Tiếng Việt


DTU Researchers Determine Cause of Thu Bon River Slope Movement

Scientists from the DTU Faculty of Environmental and Chemical Engineering conducted a field survey to assess the erosion of the Thu Bon riverbank and investigate the causes.
Fertile alluvial land in the Duy Xuyen and Dien Ban districts of Quang Nam province, once the livelihood of the local farmers along the Thu Bon, has been affected by severe riverbank erosion because companies have been extracting massive amounts of sand from the river in this area and the locals are asking questions about it, which instigated the survey.
Các tàu khai thác cát (hình trên) và t?p k?t cát (hình du?i) trên sông Thu B?n
A sand mining boat (above) and sand extraction boat (below)
The survey showed that the stretch of the riverbank flowing through the two communes is suffering from severe erosion. The course of the river has changed and the riverbanks have collapsed, leaving mounds three to five meters high. The river is now usually dry at these locations, although but water level nearby is now very deep, between five to ten meters. This has caused riverbanks to slip away down the river. The situation is getting worse because these areas are frequented by sand mining boats, which have caused the river to dry up because of sediment extraction.
“Inspecting the Thu Bon riverbank subsidence in Dien Quang and Dien Trung, we found that the direct cause of the landslides was large-scale sand mining in the area,” explained Dr. Nguyen Thi Minh Phuong, Dean of the DTU Faculty of Environmental and Chemical Engineering, who took part in the survey. “Based on my knowledge of the Thu Bon river basin, we should also consider other potential causes. A large-scale hydroelectric complex is under development in the Thu Bon headwaters and research shows that it already blocks the flow, eliminating sediment flow to the lower sections of the river, so this may be an indirect cause.”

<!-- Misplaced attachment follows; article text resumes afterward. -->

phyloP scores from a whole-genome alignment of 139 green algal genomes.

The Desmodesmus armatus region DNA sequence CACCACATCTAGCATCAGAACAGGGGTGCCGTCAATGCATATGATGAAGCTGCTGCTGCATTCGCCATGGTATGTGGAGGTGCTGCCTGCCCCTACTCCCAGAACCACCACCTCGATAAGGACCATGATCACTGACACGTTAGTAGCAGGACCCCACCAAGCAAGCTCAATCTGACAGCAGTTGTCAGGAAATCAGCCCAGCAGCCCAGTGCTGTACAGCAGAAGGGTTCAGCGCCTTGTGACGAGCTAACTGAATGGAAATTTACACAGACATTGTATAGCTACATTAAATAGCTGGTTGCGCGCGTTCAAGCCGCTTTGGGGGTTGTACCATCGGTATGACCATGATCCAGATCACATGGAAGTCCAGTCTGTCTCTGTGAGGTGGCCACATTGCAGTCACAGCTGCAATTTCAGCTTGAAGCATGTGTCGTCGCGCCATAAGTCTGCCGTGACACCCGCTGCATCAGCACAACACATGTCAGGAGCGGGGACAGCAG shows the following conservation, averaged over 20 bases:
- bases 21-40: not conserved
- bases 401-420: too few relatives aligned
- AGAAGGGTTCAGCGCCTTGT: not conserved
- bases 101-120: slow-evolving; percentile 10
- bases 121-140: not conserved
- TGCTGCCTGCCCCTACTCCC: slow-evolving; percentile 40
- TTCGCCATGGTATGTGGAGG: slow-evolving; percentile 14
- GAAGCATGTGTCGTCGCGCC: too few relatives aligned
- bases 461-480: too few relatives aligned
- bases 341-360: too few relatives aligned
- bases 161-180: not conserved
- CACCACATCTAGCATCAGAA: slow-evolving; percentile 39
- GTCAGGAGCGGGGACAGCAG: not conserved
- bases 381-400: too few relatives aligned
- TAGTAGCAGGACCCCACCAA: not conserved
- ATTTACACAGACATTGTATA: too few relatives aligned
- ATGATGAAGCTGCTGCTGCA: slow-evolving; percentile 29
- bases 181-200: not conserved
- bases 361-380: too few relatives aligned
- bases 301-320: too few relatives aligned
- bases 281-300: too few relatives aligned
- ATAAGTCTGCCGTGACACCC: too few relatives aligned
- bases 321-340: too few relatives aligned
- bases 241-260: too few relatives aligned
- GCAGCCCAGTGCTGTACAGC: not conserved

TS Nguy?n Th? Minh Phuong (trái) cùng các nhà nghiên c?u kh?o sát trên sông Thu B?n
Dr. Nguyen Thi Minh Phuong (left) with his team of researchers
On November 3, the Dien Ban People’s Committee decided to set up the Dien Ban Interbranch Minerals Control Station, led by the Dien Ban police, who quickly and decisively stopped the illegal mining in the Dien Ban commune. However, four companies still hold official mining permits and the situation remains complex.
The DTU Faculty of Environmental and Chemical Engineering scientists have devoted their lives to environmental protection, combining lecturing and research and applying their knowledge and experience to solving large environmental problems that plague society today. Our research has led to successful results in:
- Domestic waste management
- Textile dye wastewater treatment
- Aquaculture wastewater treatment
- Maritime environmental quality assessment, after the Formosa pollution incident
- Advising the Danang authorities on public issues, such as landslides, coastal erosion and saltwater intrusion
For more information about the DTU Faculty of Environmental and Chemical Engineering, see: DTU Faculty of Environmental and Chemical Engineering
(Media Center)